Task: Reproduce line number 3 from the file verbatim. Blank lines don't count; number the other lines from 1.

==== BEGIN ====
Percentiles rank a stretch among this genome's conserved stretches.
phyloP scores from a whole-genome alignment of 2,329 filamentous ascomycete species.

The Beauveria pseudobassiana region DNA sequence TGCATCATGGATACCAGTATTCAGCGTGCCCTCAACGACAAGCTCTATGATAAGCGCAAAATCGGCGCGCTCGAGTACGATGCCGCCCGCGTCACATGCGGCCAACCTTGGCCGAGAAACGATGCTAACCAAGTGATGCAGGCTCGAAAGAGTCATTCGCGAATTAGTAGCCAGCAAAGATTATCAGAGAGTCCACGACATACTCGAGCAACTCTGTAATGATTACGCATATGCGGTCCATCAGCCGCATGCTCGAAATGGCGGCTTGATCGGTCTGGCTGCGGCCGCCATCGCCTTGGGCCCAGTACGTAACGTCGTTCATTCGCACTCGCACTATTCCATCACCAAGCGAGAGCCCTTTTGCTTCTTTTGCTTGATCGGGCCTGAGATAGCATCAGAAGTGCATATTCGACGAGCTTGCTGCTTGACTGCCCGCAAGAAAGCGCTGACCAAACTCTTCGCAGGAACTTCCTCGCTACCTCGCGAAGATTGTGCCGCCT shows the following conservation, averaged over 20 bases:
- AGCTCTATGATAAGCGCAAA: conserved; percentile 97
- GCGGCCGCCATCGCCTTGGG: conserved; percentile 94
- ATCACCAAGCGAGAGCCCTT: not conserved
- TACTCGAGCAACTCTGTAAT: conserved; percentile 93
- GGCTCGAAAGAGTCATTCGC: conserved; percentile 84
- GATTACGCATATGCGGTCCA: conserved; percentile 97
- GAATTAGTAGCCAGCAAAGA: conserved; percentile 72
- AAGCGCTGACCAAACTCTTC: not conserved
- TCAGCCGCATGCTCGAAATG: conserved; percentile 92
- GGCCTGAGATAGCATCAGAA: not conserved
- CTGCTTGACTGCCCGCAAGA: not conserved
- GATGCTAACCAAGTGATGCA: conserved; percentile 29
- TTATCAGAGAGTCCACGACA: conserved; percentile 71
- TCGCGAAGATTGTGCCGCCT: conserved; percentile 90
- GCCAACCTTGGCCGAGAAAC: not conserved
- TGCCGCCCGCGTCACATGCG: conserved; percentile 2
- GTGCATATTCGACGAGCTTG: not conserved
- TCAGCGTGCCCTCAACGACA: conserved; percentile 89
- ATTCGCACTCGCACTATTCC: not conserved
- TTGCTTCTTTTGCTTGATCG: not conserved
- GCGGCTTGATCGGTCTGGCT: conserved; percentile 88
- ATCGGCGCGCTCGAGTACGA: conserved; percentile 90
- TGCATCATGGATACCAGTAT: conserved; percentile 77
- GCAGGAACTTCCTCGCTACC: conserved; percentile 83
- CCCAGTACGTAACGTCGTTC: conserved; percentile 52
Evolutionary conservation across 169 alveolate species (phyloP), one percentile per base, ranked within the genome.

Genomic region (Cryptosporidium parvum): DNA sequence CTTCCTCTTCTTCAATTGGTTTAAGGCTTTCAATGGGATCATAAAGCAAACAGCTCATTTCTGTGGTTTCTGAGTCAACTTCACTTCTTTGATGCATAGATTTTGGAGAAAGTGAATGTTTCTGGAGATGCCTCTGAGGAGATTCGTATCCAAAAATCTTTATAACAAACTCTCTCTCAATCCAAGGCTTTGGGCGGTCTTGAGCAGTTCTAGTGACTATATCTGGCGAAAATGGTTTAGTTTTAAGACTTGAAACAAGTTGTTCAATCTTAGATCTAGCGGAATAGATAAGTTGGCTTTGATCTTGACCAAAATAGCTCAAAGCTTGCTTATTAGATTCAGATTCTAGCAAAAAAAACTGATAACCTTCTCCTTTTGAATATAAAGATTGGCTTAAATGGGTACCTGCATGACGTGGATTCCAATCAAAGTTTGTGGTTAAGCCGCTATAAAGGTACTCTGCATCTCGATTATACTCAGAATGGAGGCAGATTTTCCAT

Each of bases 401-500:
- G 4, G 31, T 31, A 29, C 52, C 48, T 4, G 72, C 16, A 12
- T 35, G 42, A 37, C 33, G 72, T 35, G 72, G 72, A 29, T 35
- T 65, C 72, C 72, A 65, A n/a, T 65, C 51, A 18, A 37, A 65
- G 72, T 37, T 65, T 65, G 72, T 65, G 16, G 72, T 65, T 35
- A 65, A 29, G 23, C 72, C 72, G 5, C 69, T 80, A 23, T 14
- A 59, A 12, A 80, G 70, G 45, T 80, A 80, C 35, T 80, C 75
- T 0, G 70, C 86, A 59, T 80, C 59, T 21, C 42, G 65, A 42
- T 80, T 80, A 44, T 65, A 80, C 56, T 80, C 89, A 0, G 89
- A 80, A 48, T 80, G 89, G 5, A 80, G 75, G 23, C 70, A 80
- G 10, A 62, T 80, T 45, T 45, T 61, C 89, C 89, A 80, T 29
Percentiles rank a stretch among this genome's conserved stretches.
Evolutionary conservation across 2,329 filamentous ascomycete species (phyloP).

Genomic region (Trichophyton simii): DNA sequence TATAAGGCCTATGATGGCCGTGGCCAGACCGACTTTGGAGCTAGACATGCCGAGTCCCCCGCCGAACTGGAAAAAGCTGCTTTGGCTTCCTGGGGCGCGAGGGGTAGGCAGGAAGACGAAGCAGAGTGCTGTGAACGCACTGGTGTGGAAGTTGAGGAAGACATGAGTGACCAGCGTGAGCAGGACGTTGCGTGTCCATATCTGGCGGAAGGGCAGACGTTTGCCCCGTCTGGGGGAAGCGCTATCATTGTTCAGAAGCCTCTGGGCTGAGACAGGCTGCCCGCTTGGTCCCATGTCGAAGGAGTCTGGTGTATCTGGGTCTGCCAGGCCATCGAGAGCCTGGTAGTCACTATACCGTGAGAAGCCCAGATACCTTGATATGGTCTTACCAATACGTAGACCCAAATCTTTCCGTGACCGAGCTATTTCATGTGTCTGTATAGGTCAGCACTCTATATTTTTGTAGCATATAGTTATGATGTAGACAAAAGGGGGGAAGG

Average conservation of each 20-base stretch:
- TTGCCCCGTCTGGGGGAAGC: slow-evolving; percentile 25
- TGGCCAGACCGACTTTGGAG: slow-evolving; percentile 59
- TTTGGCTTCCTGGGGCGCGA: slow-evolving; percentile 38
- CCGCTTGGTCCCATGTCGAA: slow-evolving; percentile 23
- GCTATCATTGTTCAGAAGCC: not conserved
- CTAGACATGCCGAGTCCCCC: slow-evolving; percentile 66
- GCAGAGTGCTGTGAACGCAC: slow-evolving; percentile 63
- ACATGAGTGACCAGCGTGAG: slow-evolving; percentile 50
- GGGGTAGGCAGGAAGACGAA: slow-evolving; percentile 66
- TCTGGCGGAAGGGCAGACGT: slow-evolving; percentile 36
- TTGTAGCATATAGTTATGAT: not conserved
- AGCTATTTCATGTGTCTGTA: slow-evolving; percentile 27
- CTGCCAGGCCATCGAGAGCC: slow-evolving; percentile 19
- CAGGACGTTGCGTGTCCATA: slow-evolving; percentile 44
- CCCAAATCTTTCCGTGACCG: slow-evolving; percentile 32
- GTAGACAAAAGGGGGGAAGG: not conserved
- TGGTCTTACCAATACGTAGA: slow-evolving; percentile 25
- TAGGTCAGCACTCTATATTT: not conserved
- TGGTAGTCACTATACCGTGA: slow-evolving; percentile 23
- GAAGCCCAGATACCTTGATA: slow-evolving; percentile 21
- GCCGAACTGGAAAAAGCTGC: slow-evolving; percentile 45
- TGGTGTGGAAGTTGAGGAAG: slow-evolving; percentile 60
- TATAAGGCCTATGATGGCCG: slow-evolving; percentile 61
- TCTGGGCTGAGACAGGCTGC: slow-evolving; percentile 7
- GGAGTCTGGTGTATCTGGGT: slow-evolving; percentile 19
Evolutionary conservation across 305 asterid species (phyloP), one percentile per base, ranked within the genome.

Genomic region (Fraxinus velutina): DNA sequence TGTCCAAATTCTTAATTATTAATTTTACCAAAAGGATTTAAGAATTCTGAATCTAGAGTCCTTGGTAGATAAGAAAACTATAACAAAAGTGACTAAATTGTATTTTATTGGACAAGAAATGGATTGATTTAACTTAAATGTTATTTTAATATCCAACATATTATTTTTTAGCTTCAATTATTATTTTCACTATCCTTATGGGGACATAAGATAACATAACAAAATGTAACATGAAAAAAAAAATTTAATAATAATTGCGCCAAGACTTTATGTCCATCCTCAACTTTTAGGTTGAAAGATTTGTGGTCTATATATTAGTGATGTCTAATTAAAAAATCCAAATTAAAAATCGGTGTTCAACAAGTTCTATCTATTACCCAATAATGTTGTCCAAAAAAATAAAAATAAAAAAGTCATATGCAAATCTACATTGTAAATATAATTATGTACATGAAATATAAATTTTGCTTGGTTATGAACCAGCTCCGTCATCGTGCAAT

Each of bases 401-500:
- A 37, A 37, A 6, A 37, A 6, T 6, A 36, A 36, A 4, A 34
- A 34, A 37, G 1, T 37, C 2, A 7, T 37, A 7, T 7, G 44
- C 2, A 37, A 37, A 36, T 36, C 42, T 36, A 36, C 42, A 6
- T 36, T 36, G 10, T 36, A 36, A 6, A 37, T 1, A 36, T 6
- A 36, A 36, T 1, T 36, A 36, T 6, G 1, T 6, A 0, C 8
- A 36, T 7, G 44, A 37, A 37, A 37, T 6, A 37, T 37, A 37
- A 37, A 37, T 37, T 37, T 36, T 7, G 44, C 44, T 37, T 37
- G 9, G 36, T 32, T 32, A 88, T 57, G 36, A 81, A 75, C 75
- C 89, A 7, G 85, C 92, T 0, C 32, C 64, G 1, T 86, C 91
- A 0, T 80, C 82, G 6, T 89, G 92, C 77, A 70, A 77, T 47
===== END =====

The Beauveria pseudobassiana region DNA sequence TGCATCATGGATACCAGTATTCAGCGTGCCCTCAACGACAAGCTCTATGATAAGCGCAAAATCGGCGCGCTCGAGTACGATGCCGCCCGCGTCACATGCGGCCAACCTTGGCCGAGAAACGATGCTAACCAAGTGATGCAGGCTCGAAAGAGTCATTCGCGAATTAGTAGCCAGCAAAGATTATCAGAGAGTCCACGACATACTCGAGCAACTCTGTAATGATTACGCATATGCGGTCCATCAGCCGCATGCTCGAAATGGCGGCTTGATCGGTCTGGCTGCGGCCGCCATCGCCTTGGGCCCAGTACGTAACGTCGTTCATTCGCACTCGCACTATTCCATCACCAAGCGAGAGCCCTTTTGCTTCTTTTGCTTGATCGGGCCTGAGATAGCATCAGAAGTGCATATTCGACGAGCTTGCTGCTTGACTGCCCGCAAGAAAGCGCTGACCAAACTCTTCGCAGGAACTTCCTCGCTACCTCGCGAAGATTGTGCCGCCT shows the following conservation, averaged over 20 bases: